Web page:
The term workflow, or workflow process, has become a buzzword in the business community. While the term is commonly used, there is a lack of consensus about what it means and how it is different from a business process.
What is a workflow process?
A workflow process is a set of sequential activities that must be performed to complete a task. It is repeatable and typically linear; developed according to pre-determined actions or business rules.
A workflow process generally consists of four key components:
- Actors. The individuals or technology responsible for completing the work.
- Activities. The actions that are performed. When activities are performed in a pre-defined manner it is called an action.
- Results. The output or outcome of each step.
- State. When a project is between processes.
When people refer to a workflow process, they typically mean a visual representation. This is typically accomplished by creating a workflow diagram. Workflow diagrams take different forms, including flowcharts and value stream maps. It is possible to create a workflow diagram manually but far more efficient to create one using a workflow management system. Moreover, with a workflow management system, organizations can easily track all their workflows, identify inefficiencies, and implement improvements.
How is a workflow process different from a business process?
A workflow process focuses on the completion of a task. A business process, however, is broader and geared towards achieving an organizational objective. For example, employee onboarding is a common HR practice within many organizations. The objective is to successfully onboard the new employee. The activities required to complete this goal are a business process. A specific task such as assigning a new employee an email address is a workflow process.
10 Benefits of a workflow process
Creating a workflow process gives stakeholders a better understanding of an organization’s daily activities from beginning to end. They can easily identify redundancies and waste and highlight areas for improvement.
Cut costs and increase profitability
As workflow processes are standardized and work gets done faster, organizations typically discover that they require less resources. Doing more with less saves money and increases profitability.
Identify opportunities for automation
A workflow process helps organizations identify opportunities for automation. For instance, during the employee onboarding process, a new hire triggers a series of actions such as granting system access and assigning corporate assets. These time-consuming tasks can be automated, allowing HR staff to focus on higher-value tasks like training new employees.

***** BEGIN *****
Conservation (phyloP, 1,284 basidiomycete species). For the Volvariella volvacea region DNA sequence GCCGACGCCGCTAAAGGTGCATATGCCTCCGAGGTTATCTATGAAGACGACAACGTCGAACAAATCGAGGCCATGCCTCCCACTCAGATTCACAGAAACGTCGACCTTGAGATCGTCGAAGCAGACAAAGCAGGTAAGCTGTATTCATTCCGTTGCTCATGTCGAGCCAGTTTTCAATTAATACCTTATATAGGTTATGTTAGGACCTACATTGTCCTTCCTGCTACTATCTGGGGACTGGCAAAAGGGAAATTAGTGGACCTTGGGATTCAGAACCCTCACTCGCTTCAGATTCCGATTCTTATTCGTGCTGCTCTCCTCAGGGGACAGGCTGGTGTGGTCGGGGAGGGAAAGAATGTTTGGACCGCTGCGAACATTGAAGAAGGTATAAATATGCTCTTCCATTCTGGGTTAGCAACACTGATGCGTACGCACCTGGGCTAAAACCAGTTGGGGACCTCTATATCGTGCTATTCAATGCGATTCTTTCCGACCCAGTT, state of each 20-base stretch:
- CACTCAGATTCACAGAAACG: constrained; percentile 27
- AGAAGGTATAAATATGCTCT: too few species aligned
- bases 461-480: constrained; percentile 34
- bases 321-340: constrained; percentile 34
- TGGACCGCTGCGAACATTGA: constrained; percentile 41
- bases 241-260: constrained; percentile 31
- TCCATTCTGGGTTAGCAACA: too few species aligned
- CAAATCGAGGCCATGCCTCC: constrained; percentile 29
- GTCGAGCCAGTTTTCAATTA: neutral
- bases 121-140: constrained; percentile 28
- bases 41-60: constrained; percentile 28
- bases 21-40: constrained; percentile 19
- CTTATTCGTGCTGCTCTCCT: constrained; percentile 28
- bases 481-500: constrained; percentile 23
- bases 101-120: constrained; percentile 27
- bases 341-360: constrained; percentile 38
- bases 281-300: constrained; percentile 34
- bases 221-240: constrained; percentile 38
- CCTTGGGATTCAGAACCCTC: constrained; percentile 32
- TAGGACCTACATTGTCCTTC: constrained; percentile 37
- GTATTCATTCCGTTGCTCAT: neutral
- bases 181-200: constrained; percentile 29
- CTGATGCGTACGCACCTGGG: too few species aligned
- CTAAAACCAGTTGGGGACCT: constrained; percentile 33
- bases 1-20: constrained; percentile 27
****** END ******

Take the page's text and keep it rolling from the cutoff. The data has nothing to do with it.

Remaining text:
With a workflow process the duties of each job are clearly specified. Employees know what they need to do and what to expect, increasing trust and job satisfaction.
Micromanagement diminishes employee performance and underutilizes employee talent. With a workflow process, employees consistently perform pre-defined tasks and complete them when they need to be finished by. Managers can spend less time micromanaging and more time making critical business decisions.
Accentuate the positive
With a workflow process, tasks can be assigned to the employees based on their strengths and unique skill sets. This improves productivity and builds employee morale.
With an established workflow process in place, employees know the appropriate channels of communication and where to go to get answers to their questions. Employees are more productive and have better relationships with management.
Superior customer service
Through automation, organizations can eliminate manual tasks freeing up employees to spend more time assisting customers. Moreover, organizations can streamline customer communication workflows to improve the customer experience.
With established workflow processes in place, automated tasks and standardized procedures reduce human error, minimizing costly human mistakes.
Without established workflows, organizations often manually collect data at the departmental level. This approach is time-consuming and prohibits a macro-level view of performance. A workflow process and workflow tools make it easy to collect, analyze, and share data within an organization to assess and improve performance.
Workflow process examples
Every organization has its own unique needs and challenges. A workflow process is not a one-size-fits all solution. The following are several workflow process examples to illustrate how you can create more efficient systems to improve your operations.
Organizations approach recruitment and the employee onboarding process differently. However, almost every new hire process begins with receiving an application. From there, the application is reviewed, and a decision made to schedule an interview or reject the application.
Following the job interview a job offer or rejection letter are sent to the candidate. Once the candidate receives the offer, he or she can either accept or reject the position. If accepted, it will trigger the next step in the onboarding process.
New customer account
New account openings have traditionally involved time-consuming manual tasks. In an industry subject to extensive regulations, such as banking, a workflow process can ensure the process moves as quickly as possible while preventing costly compliance issues.
The new customer account workflow process begins with an application. The application is evaluated, and either rejected or a request for supporting documentation is sent to the customer. The supporting documents are reviewed, and the account is either approved or rejected. If approved an account number is assigned, a bank card issued, and the customer is sent a welcome packet.
ProcessMaker provides award-winning workflow management software that helps organizations to seamlessly create, implement, and evaluate their workflow processes.